Kate Spade’s husband reportedly sought a divorce before her apparent suicide on Tuesday.
TMZ reports that Kate’s husband and creative partner Andy Spade had moved out of the couple’s Park Avenue apartment where the iconic handbag designer reportedly hanged herself on Tuesday morning. Andy was reportedly at the home when Kate’s body was discovered but it is unclear how long he had been there.
Law enforcement sources reportedly told TMZ that their interviews made it clear that Andy wanted a divorce while Kate, 55, did not.
In an email statement to the Kansas City Star, Kate’s older sister Reta Saffo said that Kate had struggled with depression for years, but suggested Spade did not get the treatment she needed in part because she was concerned about how it would impact her public image and brand.
Kate’s suicide “was not unexpected by me,” Saffo wrote, after declining to speak to the Kansas City Star by phone. Saffo said she had taken a sedative.
“I will say this was not unexpected by me. I’d flown out to Napa and NYC several times in the past 3-4 years to help her to get the treatment she needed (inpatient hospitalization). She was always a very excitable little girl and I felt all the stress/pressure of her brand (KS) may have flipped the switch where she eventually became full-on manic depressive,” Saffo continued.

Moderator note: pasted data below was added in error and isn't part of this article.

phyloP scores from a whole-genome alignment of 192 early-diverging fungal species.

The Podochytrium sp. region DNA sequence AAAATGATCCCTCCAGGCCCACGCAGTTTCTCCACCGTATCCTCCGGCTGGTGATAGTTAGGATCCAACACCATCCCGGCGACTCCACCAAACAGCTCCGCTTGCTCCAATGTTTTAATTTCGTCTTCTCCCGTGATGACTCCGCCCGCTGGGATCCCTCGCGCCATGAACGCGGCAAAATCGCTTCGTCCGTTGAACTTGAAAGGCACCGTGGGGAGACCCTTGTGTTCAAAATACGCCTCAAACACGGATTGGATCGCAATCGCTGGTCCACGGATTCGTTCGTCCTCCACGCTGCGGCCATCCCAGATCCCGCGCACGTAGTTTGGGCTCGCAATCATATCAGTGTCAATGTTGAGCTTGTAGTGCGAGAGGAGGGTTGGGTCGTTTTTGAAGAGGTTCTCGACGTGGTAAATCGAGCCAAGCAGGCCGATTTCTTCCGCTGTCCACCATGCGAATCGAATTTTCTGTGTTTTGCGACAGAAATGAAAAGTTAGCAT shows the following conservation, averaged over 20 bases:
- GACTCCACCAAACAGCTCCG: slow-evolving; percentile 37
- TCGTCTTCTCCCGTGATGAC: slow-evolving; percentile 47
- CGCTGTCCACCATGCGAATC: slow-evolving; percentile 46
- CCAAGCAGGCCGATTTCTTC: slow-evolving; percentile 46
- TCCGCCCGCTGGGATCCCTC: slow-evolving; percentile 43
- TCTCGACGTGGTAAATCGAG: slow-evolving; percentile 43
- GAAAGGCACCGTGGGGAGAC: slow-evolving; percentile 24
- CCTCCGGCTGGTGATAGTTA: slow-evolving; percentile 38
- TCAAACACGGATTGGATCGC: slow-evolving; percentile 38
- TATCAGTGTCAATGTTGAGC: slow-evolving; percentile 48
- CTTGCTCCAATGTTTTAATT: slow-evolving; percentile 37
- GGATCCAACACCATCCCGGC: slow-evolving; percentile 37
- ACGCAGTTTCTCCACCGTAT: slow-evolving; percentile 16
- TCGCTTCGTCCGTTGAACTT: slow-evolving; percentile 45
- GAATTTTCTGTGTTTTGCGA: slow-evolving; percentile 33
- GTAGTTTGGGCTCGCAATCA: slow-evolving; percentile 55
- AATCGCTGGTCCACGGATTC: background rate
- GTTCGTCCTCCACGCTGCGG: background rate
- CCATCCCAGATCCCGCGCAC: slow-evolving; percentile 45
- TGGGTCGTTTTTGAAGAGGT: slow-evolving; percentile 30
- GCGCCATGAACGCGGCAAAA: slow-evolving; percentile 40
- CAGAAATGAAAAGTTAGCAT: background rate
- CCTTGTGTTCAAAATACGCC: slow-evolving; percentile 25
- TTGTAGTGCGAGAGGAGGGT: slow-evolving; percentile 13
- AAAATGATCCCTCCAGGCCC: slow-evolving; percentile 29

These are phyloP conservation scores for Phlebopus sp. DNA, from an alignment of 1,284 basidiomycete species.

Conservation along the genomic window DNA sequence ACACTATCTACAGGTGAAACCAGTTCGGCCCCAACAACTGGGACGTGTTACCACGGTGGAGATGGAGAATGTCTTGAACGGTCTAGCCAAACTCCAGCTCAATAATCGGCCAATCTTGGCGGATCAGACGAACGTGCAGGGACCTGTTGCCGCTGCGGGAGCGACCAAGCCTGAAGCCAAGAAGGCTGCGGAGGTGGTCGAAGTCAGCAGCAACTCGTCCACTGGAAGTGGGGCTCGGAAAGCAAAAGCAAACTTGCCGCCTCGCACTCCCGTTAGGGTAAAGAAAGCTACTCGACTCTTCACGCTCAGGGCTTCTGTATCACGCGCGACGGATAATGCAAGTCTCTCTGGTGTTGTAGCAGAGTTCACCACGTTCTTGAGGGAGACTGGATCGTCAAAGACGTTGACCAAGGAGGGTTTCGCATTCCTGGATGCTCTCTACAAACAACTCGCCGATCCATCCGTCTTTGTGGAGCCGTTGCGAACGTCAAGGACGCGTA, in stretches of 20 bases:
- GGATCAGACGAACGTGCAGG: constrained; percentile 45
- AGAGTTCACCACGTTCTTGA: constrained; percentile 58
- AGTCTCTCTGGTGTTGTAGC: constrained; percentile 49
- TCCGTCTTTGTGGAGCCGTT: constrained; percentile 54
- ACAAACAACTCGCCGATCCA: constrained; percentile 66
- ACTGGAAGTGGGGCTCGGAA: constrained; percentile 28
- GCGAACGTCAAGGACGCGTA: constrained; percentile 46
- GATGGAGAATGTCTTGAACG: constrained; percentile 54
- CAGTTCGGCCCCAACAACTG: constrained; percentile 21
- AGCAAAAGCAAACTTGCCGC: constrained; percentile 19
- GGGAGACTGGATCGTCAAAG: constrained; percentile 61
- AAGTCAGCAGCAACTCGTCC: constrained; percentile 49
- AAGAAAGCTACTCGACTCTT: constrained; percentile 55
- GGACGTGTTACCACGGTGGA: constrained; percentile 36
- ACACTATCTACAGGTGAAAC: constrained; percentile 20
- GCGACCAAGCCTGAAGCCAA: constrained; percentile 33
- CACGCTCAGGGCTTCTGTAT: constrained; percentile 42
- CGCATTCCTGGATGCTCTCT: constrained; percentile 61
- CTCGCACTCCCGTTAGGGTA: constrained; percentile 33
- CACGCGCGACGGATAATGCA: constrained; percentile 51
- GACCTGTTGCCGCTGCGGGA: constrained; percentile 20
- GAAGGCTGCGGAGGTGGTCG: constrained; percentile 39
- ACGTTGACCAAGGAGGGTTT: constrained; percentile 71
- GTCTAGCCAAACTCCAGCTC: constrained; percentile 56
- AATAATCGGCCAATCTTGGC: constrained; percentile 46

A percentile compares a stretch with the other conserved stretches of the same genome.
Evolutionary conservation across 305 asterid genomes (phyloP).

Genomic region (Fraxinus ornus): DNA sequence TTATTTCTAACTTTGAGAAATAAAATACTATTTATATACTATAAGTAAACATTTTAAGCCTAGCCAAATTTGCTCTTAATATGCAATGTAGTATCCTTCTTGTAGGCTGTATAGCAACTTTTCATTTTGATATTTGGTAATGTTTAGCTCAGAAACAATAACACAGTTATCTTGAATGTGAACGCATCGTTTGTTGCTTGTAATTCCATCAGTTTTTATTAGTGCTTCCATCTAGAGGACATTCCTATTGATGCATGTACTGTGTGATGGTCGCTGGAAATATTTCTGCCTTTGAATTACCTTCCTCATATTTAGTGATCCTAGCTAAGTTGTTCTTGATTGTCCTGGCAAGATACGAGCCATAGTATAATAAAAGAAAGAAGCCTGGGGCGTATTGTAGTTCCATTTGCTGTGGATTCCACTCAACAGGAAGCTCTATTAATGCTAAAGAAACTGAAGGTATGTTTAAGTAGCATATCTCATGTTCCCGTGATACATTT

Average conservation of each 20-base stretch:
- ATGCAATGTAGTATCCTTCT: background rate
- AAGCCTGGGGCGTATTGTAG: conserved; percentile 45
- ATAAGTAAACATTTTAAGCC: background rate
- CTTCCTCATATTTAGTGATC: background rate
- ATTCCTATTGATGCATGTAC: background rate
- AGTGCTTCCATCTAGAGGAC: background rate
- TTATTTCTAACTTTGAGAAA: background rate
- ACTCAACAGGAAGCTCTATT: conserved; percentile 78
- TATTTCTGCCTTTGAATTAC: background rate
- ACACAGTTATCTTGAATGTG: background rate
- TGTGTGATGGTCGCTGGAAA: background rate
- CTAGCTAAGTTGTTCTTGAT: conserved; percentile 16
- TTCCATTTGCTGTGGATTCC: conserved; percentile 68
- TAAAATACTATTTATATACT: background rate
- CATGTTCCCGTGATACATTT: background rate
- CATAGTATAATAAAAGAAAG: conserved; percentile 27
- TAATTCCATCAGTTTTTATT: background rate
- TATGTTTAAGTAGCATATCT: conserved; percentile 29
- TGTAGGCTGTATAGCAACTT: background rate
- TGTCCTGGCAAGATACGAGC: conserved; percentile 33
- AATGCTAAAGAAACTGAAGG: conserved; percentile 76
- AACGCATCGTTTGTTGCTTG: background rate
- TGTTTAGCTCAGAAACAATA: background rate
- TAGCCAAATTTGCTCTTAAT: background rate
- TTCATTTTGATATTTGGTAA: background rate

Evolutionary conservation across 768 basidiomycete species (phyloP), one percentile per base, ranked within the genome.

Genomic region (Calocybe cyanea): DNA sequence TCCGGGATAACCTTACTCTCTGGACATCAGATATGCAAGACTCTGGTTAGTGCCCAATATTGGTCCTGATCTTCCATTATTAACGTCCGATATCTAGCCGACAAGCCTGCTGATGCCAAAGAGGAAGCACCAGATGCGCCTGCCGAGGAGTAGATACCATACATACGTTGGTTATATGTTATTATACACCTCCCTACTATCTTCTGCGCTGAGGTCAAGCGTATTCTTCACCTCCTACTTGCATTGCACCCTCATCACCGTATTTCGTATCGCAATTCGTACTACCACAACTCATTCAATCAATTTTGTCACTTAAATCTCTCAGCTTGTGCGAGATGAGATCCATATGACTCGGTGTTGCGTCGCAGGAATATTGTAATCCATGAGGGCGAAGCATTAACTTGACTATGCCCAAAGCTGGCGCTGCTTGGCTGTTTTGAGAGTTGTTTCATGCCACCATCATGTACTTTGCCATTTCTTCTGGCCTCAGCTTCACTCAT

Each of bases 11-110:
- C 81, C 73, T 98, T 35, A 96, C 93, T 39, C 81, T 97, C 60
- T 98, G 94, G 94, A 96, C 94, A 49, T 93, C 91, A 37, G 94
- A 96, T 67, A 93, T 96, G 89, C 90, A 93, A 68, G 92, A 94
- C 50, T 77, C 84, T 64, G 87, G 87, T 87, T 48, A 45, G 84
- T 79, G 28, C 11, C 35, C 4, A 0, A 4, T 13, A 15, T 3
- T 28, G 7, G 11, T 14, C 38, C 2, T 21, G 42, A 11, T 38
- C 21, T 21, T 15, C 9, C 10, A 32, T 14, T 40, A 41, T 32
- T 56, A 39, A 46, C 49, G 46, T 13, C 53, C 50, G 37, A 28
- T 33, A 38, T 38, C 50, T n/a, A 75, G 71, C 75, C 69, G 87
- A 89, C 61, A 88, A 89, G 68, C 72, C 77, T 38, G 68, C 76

Saffo said she suspected her sister may have been planning to take her own life for some time, and said Kate appeared to be particularly impacted by Robin Williams’ apparent suicide in 2014.
“After numerous attempts, I finally let go,” Saffo wrote. “Sometimes you simply cannot SAVE people from themselves! One of the last things she said to me was, ‘Reta, I know you hate funerals and don’t attend them, but for me would you PLEASE come to MINE, at least. Please!’ I know she perhaps had a plan, but she insisted she did not.”
Spade leaves behind a 13-year-old daughter, Frances Beatrix, who was reportedly at school at the time of her mother’s death.
If you or someone you know is in crisis, please call the National Suicide Prevention Hotline at 1-800-273-8255.